Sattler Avenue is a short, block-long street in the Schiller Park neighborhood on the East Side of Buffalo. Sattler Ave runs for a block and a half off of Doat Street, where it dead-ends in Schiller Park. The street was originally called “Princess Ave” when it was first laid out. The street is named after John G. Sattler, of Sattler’s Department Store fame.
Mr. Sattler’s father, George Sattler, had come to the County from Hessen-Darmstadt, Germany. John Sattler was born in East Aurora, but moved to Buffalo during his early childhood. He attended local public schools and Bryant & Stratton business school.
At age 15, John G. Sattler got a job at Eckhardt’s department store on Broadway. His wage was $3/week. His first solo business venture was a one-man shoe store, located only a few feet from what became Sattler’s best-known establishment. John’s mother owned the building; the family lived upstairs so he could work all hours of the day. The store opened in March 1889. He hung a bell at the front door, and they would run downstairs to assist customers and all times. he took pride in customer service and would study the behavior of his customers. If they came in and did not purchase anything, he would ask them why. If their answer was “you don’t have what I am looking for”, he would go out of his way to order it for them. Mr. Sattler purchased properties adjacent to his store as the business grew. The business continued to grow and later include clothing. The original address of the shoe store was 992 Broadway. In 1900, a larger, modern building was built, with the address of 998 Broadway.
In 1926, the store was reorganized to become Sattler’s Department Store. At Sattler’s Department Store’s peak, the store employed 800 people. Mr. Sattler claimed to know them all by name. Once the store was established in the 1920s, Mr. Sattler allowed his son-in-law, Charles Hann, Jr. to take over the day to day operations.
Mr. Sattler then began to work in real estate. Mr. Sattler’s first real estate development was on Sattler Avenue, where he had once owned a summer country home. He saw that the city was beginning to develop towards that direction, so he built houses. The street was formally dedicated as Sattler Avenue in 1904. Mr. Sattler also developed the Kenilworth subdivision in Tonawanda in 1908 following the closure of Kenilworth Park race track.
Mr. Sattler’s real estate holdings spread throughout the city – stores, homes and businesses in every section of the City. He also owned and developed properties Tonawanda and Amherst. He owned the Lautz Estate, east of the Village of Williamsville and the Hollywood subdivision, which included Westfield and Ivyhurst Roads in Snyder, and the Tennyson Terrace near transit Road. He built a house for himself at Main Street and Ivyhurst Road in 1919. While many developers of the time in the suburbs were catering to the rich, Sattler built houses for the working class, who desired modest homes. Mr. Sattler is responsible for the entranceways on Main Street at Ivyhurst Road and Westfield Road, which are listed on the National Register of Historic Places.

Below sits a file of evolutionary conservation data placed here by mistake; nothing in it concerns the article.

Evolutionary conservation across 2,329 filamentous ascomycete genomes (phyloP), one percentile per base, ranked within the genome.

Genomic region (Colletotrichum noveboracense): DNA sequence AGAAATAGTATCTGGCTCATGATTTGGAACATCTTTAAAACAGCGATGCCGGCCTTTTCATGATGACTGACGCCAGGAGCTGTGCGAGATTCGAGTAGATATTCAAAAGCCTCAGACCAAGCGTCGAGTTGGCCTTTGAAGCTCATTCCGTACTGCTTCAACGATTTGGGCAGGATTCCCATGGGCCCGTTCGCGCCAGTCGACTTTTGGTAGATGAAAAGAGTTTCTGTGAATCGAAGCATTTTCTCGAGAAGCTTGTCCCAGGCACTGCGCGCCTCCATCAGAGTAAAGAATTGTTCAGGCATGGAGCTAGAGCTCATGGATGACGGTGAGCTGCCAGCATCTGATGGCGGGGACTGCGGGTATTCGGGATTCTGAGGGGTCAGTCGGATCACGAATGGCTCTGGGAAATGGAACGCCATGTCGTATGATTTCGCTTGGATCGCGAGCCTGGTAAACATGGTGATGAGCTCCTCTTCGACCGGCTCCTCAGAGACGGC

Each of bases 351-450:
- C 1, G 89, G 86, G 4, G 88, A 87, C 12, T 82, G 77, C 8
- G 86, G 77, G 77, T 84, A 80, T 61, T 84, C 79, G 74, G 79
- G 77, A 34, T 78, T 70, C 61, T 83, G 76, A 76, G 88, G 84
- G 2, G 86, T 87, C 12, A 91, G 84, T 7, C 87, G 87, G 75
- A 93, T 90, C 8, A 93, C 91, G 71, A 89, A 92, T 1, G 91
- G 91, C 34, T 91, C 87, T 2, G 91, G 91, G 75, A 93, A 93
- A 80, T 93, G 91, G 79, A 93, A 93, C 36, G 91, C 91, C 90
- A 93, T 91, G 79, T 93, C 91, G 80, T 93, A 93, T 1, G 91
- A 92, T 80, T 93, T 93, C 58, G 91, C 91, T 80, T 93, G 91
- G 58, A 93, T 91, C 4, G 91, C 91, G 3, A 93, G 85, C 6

In 1914, Mr. Sattler opened Sattler Theater at 516 Broadway. Mr. Sattler felt there should be a theater on the East Side of Buffalo; however, the theater was considered to be a failure since it was too far away from the theater district and shopping opportunities. It was sold in the 1920s and became Basil’s Broadway Theater. The theater was then home to a series of religious groups- Muhammad’s Mosque, God’s Holy Temple and Joy Temple. In 1996, the last of the groups left the building and the building was abandoned.
Mr. Sattler considered Business School a valuable resource and would select promising young men from his employees and send them to business school on scholarship. Mr. Sattler had two daughters, Doris Sattler and Mrs. Charles Hahn, Junior. Mr. Sattler moved to Ivyhurst Drive in Eggertsville, where he owned seven acres of lawns and gardens. In 1939, he had three canaries and a number of chickens. He became fond of the chickens, and raised them as pets rather than food, and stopped eating chicken completely.